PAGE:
Students are asked a tremendous amount of questions daily, and yet they rarely spend time crafting their own questions or answering questions posed by their peers. This is true in my own math classroom, where most math problems encountered by students come from textbooks, digital curricula, blogs and suggestions from colleagues at school and on Twitter. But lately, I have been asking students to pose their own mathematical problems, with much success.
What exactly is problem posing? There is no exact definition, but problem posing occurs when students generate their own questions about classroom material that could be further explored by themselves or others. “Problems” don’t have to be reserved for math classes. Students could generate their own writing prompts in humanities classes or their own questions about historical events or scientific phenomena. The point is to shift traditional sources of inquiry from authority figures to the students themselves. Research has shown that asking students to generate their own problems in math class leads to positive outcomes on students’ knowledge, problem solving skills, problem posing abilities, creativity, and disposition toward mathematics. It would not surprise me to see the same positive outcomes in other classes. Students exert much effort in service of other people’s questions. Problem posing gives students an opportunity to experience ownership over their learning, to ask a question about the world and set about answering it. In “The Having of Wonderful Ideas”, Eleanor Duckworth writes:
“First, the right question at the right time can move children to peaks in their thinking that result in significant steps forward and real intellectual excitement; and, second, although it is almost impossible for an adult to know exactly the right time to ask a specific question of a specific child—especially for a teacher who is concerned with 30 or more children—children can raise the right question for themselves if the setting is right.”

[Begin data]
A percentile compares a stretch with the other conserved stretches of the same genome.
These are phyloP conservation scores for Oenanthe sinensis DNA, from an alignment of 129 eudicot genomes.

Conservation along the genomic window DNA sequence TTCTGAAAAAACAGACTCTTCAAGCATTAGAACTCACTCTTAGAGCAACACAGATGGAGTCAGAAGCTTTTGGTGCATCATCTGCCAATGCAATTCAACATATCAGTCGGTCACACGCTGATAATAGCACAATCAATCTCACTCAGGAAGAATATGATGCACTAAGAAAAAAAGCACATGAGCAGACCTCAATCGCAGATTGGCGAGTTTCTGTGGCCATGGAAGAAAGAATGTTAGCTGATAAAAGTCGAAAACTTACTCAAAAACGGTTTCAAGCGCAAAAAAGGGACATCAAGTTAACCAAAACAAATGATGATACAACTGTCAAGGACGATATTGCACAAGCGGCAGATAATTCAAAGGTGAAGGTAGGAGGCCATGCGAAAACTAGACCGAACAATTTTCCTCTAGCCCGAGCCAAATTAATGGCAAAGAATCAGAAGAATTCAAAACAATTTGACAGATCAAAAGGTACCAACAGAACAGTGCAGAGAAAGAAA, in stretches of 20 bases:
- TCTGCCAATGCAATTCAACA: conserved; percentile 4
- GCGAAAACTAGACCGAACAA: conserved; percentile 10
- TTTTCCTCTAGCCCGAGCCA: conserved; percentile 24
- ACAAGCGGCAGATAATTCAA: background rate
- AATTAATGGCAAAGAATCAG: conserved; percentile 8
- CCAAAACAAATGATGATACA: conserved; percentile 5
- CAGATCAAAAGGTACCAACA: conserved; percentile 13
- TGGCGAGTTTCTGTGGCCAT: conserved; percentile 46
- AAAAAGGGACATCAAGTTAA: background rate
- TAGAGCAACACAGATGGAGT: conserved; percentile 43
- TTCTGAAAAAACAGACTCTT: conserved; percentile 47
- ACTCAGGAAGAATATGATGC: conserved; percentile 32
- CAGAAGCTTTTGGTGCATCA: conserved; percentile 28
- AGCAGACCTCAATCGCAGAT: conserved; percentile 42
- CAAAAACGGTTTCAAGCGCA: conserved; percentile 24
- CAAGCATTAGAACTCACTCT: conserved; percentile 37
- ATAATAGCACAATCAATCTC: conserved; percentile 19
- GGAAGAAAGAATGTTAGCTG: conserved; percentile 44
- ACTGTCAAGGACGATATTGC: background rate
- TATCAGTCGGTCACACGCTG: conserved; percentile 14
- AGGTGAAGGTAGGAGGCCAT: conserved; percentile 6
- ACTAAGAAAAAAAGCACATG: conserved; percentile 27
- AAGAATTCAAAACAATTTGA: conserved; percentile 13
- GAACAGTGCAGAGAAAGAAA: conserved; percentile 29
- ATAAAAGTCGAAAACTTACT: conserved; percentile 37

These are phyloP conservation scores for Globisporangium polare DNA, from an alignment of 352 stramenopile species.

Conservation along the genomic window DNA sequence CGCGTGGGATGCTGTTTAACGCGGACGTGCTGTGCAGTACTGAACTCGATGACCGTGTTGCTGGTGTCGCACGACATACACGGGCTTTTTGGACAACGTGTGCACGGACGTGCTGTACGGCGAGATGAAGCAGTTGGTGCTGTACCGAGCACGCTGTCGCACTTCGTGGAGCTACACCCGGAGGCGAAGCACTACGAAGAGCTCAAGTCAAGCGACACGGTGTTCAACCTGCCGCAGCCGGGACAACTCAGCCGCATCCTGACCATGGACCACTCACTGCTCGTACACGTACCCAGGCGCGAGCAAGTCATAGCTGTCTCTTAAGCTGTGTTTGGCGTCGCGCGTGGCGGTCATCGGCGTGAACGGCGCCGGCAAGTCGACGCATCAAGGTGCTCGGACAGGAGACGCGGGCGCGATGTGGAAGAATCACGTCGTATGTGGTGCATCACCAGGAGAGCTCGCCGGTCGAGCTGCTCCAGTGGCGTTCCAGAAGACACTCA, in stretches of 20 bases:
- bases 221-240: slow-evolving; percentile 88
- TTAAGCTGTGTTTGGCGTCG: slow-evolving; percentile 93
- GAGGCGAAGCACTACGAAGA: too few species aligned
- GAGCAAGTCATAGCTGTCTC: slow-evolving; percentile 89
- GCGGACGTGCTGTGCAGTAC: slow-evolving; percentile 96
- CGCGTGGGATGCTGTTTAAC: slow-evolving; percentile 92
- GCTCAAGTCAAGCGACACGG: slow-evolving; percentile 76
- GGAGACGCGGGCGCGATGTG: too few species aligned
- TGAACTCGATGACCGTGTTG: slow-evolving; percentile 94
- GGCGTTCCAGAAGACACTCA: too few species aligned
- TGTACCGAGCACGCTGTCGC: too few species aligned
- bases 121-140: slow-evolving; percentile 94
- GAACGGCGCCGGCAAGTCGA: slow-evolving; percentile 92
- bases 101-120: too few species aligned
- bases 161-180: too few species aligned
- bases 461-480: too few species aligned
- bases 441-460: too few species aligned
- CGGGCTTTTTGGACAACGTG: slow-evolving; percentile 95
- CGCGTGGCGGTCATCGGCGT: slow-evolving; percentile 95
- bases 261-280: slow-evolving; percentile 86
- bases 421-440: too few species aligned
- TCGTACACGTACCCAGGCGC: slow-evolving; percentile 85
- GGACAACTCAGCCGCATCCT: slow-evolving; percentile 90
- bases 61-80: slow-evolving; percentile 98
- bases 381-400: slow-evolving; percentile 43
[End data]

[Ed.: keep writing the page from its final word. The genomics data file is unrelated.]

Despite its many benefits, teacher ought to think carefully about how they implement problem posing in their classrooms. It takes a good deal of domain-specific content knowledge to generate good questions. If students are asked to create their own questions too early in a topic, a problem-posing activity may lead to frustration for everyone. Even if students possess the right amount of content knowledge, they’re probably unaccustomed to crafting their own questions. Teachers can take steps to position students to pose rich, meaningful problems. I’ll conclude with some brief advice based on my own problem posing experiences in the classroom.
Take a Breath
Take a breath and pause before asking your own questions. If you have shown students a graph of a parabola, a map of Europe, or several lines of poetry, invite students to generate their own questions instead of jumping straight to asking your own. If done frequently enough, students will learn to anticipate the possibilities of questions that could be asked about a given type of problem or image.
Highlight and Challenge Assumptions
Highlight the assumptions that underlie the topics your students are learning and let them know that it is okay to challenge those assumptions if doing so raises interesting questions. If they are learning how to add fractions, have them consider what you end up with when you “incorrectly” add numerators together and denominators together. If they are exploring a map of Europe, have students consider how economic, political, and social interactions would differ if the geography of Europe was different. Often, students gain a better understanding of an idea when they see what it is not.
In my experience, peer feedback has a positive impact on students’ problem posing activities. Problem posing inherently contains elements of creativity, an area where students sometimes feel insecure. Creating your own problems means creating something personal and exposing yourself to criticism. I have found that students are extremely encouraging in their feedback toward others, particularly when it deals with student generated questions. The fact there is no single, definitive answer leads students to be kind rather than judgmental. Such encouragement has created a positive feedback loop in my classroom, where kind words have given students more confidence and more willingness to take risks with their problem posing activities.
There’s no substitute to giving it a try. Good luck!
Melvin is a middle school math teacher interested in encouraging students to seek out answers to their own questions about math, science, and society. He is currently a Math for America Fellow and alumnus of the Park City Mathematics Institute. He is an avid cyclist and maker of graphs. Follow him on Twitter @m3lvinp3ralta
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